We were called Community Health and Medical Practice in the ‘60s, and during that time we were the home to a number of loosely associated programs. Our department included a handful of physicians who provided health care to patients in a small clinic located on the back of the School of Medicine. Faculty, space, and funding were in limited supply. It was clear then that gaining institutional commitment and earning a place alongside the other specialties was going to be a challenge … but our early leaders faced the challenge and succeeded in their efforts.
By the mid-‘70s, after we had developed the Family Practice Residency, we earned full department status. MU changed our name to Family and Community Medicine appointing Dr. Jack Colwill as chair. He served in that role for 25 years. Today, our department includes 75 faculty members, 50 staff members including APRNs and librarians, and fellows, and 36 residents. We manage eight practices in six locations, plus MU’s Urgent Care facility and three Mizzou Quick Care clinics. Patient visits total nearly 160,000 annually. Thanks to the vision and hard work of many dedicated people, we have established ourselves as one of the premier family medicine departments in the nation.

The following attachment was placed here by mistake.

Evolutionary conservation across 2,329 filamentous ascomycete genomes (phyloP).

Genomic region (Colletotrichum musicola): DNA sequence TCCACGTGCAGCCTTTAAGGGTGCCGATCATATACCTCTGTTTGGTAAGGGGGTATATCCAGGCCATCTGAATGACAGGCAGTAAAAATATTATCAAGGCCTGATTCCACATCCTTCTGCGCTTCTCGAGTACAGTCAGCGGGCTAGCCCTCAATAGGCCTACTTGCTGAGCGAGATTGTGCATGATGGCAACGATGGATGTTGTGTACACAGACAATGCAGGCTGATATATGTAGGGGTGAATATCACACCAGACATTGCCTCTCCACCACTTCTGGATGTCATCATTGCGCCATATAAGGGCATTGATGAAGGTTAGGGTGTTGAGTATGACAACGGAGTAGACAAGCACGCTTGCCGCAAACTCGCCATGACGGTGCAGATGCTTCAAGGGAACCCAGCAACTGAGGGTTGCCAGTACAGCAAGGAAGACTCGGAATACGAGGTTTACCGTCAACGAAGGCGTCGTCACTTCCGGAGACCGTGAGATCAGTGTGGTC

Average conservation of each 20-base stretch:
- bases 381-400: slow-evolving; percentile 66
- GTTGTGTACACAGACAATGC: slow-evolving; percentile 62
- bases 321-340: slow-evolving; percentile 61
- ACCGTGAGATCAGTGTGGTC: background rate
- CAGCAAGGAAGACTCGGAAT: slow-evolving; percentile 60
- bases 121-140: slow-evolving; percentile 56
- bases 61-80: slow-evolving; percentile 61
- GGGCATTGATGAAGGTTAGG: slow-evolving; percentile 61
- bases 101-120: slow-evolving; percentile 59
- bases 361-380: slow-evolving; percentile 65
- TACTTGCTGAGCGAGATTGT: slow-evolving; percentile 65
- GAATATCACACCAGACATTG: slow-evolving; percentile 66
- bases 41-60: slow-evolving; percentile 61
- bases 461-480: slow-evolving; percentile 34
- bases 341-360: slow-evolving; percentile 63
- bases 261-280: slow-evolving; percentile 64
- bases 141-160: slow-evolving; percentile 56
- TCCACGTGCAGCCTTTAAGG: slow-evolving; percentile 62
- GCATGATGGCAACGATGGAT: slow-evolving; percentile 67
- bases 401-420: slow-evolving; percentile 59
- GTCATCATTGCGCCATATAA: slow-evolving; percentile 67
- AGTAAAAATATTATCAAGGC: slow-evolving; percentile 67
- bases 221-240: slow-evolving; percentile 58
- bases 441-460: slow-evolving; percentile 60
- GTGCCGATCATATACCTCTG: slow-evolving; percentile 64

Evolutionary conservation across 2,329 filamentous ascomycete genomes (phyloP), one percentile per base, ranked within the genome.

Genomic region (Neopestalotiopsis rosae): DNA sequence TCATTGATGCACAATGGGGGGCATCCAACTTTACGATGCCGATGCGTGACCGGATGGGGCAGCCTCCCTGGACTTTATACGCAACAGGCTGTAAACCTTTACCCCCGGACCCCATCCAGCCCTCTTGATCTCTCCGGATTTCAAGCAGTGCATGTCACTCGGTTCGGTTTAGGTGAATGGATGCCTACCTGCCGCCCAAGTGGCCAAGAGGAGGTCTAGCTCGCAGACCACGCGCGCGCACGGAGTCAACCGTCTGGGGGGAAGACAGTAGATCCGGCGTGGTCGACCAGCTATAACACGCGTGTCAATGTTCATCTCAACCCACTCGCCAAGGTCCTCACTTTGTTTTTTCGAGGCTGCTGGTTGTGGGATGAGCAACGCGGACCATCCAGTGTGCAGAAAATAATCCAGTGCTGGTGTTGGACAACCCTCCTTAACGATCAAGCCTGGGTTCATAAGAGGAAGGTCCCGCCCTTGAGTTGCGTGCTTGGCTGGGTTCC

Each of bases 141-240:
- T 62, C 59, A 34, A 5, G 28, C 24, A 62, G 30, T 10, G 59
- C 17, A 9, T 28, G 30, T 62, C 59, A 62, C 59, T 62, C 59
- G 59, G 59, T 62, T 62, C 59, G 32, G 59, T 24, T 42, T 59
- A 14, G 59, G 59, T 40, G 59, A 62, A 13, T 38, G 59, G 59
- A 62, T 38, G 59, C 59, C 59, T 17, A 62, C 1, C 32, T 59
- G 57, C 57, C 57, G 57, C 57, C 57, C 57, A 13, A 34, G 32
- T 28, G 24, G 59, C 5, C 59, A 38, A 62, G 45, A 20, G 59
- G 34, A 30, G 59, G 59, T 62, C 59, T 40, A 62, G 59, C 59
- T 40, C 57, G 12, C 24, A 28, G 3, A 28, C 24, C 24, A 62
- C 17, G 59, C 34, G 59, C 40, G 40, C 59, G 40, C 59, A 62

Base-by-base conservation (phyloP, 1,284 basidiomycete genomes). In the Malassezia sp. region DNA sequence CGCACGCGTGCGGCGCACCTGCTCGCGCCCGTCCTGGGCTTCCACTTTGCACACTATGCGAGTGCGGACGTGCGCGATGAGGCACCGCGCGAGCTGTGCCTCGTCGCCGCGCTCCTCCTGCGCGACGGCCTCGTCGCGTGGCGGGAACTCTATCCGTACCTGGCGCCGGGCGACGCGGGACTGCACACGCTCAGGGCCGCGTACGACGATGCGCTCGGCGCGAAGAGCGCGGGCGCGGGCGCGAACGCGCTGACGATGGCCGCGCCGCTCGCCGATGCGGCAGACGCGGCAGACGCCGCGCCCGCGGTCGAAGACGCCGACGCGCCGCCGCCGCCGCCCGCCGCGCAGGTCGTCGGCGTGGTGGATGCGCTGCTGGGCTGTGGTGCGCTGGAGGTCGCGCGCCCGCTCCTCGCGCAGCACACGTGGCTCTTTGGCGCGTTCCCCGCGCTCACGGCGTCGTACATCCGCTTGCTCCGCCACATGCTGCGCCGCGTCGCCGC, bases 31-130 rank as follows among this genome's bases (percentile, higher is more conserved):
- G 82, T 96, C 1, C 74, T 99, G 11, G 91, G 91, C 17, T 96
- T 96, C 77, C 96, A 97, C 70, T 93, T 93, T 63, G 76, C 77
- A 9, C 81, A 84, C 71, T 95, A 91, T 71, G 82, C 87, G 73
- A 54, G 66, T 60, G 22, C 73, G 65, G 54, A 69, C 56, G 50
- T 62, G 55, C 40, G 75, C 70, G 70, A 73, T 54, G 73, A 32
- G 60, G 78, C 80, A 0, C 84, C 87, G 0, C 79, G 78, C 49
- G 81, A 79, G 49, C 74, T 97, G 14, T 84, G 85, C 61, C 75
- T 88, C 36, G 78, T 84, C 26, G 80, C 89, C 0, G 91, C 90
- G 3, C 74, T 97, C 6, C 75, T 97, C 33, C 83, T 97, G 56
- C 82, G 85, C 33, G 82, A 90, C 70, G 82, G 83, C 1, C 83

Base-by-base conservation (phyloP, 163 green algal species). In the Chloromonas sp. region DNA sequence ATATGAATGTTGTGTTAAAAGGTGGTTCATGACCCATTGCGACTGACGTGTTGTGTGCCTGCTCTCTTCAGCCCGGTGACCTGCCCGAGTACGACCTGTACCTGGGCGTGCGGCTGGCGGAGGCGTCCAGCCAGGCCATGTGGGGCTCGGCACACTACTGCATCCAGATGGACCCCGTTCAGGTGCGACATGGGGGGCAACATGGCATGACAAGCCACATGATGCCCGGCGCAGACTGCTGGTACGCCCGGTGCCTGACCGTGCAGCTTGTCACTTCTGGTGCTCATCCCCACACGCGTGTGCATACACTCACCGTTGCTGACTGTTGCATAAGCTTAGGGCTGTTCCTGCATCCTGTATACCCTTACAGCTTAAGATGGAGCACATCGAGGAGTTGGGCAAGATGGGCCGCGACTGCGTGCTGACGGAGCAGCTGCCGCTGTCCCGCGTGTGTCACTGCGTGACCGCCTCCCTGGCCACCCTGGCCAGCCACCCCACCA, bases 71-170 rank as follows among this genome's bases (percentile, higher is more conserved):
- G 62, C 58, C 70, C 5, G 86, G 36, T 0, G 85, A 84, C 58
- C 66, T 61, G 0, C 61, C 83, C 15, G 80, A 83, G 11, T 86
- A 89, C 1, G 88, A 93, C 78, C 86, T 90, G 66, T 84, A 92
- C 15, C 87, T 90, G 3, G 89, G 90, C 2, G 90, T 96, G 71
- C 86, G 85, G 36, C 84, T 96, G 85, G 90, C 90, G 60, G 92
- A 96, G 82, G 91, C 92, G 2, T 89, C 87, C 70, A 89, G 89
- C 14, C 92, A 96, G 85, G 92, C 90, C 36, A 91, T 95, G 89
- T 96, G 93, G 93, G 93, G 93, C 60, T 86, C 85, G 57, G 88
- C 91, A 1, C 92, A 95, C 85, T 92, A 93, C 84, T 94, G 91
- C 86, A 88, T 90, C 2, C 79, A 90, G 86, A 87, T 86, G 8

Family and Community Medicine at MU has been selected as one of the top 10 departments in the nation by U.S. News and World Report for nearly 25 years. This recognition is based on expert opinion and other indicators of program strength including effectiveness of teaching, scholarly, and research efforts, as well as performance of students who trained in the program.Regardless of this designation, we believe we have been successful through commitment, collaboration, innovation, and a culture of learning and self-improvement.